After looking around the old post office and the town museum, we did the final couple of hours to Phillip Island, home of the Little Blue Penguins, which tend to be referred to as just 'Little Penguins'.

We arrived at Phillip Island at 6pm, had some dinner before heading to the beach where the Little Penguins nest. The penguins come ashore at dusk, which is currently 21.15. We arrived shortly after 7pm to guarantee front row seats on the sand.

Walking along the boardwalks to the beach, there was a wallaby posing for photos up on the sand dunes. Another Australian animal ticked off the list!

Shortly after 9pm, the first few penguins began to come out of the sea and waddle up the beach. They were so cute as they came out of the water, being knocked over by the waves and pulled back in again. Some of them were more skilled than others at getting out; one took nearly five minutes. Once they made it out of the water, they had to scurry up the beach past all the seagulls, who were not too much smaller than the penguins who are only just over 30cm high. They tended to leave the water either alone or in groups of about four or five. On the beach, they would congregate at the bottom of the sand dune before heading up in a line to find their waiting chicks.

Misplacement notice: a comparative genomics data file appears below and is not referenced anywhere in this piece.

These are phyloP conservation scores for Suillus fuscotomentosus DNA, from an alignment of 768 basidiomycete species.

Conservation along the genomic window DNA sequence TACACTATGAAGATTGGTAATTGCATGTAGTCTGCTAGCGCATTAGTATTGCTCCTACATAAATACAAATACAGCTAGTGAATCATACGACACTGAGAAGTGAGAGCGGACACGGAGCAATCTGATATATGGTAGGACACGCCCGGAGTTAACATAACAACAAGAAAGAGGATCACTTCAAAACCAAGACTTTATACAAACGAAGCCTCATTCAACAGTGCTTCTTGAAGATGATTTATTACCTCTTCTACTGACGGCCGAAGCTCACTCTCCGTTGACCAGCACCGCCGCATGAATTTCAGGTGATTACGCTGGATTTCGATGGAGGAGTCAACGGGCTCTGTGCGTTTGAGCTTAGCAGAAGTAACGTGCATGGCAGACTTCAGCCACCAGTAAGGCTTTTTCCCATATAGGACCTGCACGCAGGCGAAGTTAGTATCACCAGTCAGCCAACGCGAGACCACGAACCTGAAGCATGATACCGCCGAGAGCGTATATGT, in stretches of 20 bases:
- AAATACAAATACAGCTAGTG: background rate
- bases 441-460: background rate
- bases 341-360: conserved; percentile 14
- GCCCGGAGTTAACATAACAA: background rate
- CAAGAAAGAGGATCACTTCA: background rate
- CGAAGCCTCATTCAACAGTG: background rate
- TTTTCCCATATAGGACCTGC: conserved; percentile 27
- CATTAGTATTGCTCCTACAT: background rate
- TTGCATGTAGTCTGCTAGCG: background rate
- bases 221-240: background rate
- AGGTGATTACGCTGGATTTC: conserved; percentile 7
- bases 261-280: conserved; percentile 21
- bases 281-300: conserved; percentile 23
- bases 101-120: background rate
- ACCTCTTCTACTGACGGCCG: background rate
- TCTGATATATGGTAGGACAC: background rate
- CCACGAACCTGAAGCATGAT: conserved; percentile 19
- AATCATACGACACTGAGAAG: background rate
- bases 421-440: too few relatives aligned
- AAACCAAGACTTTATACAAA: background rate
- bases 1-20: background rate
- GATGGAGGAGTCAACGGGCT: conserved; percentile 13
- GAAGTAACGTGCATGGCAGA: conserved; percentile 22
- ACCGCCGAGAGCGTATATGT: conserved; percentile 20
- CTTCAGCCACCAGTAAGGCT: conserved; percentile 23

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Nesting penguins

As it's towards the end of the breeding season, the chicks are now about six weeks old and are nearly ready to leave the nest. As we walked along the boardwalks, which overlook the nesting sites, we saw an adorable little chick, who was just beginning to lose his brown fluffy baby feathers, so he looked like he had a fur gilet on with his flippers coming out the side.

We were finally kicked out at 10.30pm to find one in the car park all on his own.

We returned to our cabin for the night, ready for our final drive to Melbourne the following day.

Posted by Roaming Rolts 03:03 Archived in Australia Tagged koala penguin coast kangaroo wallaby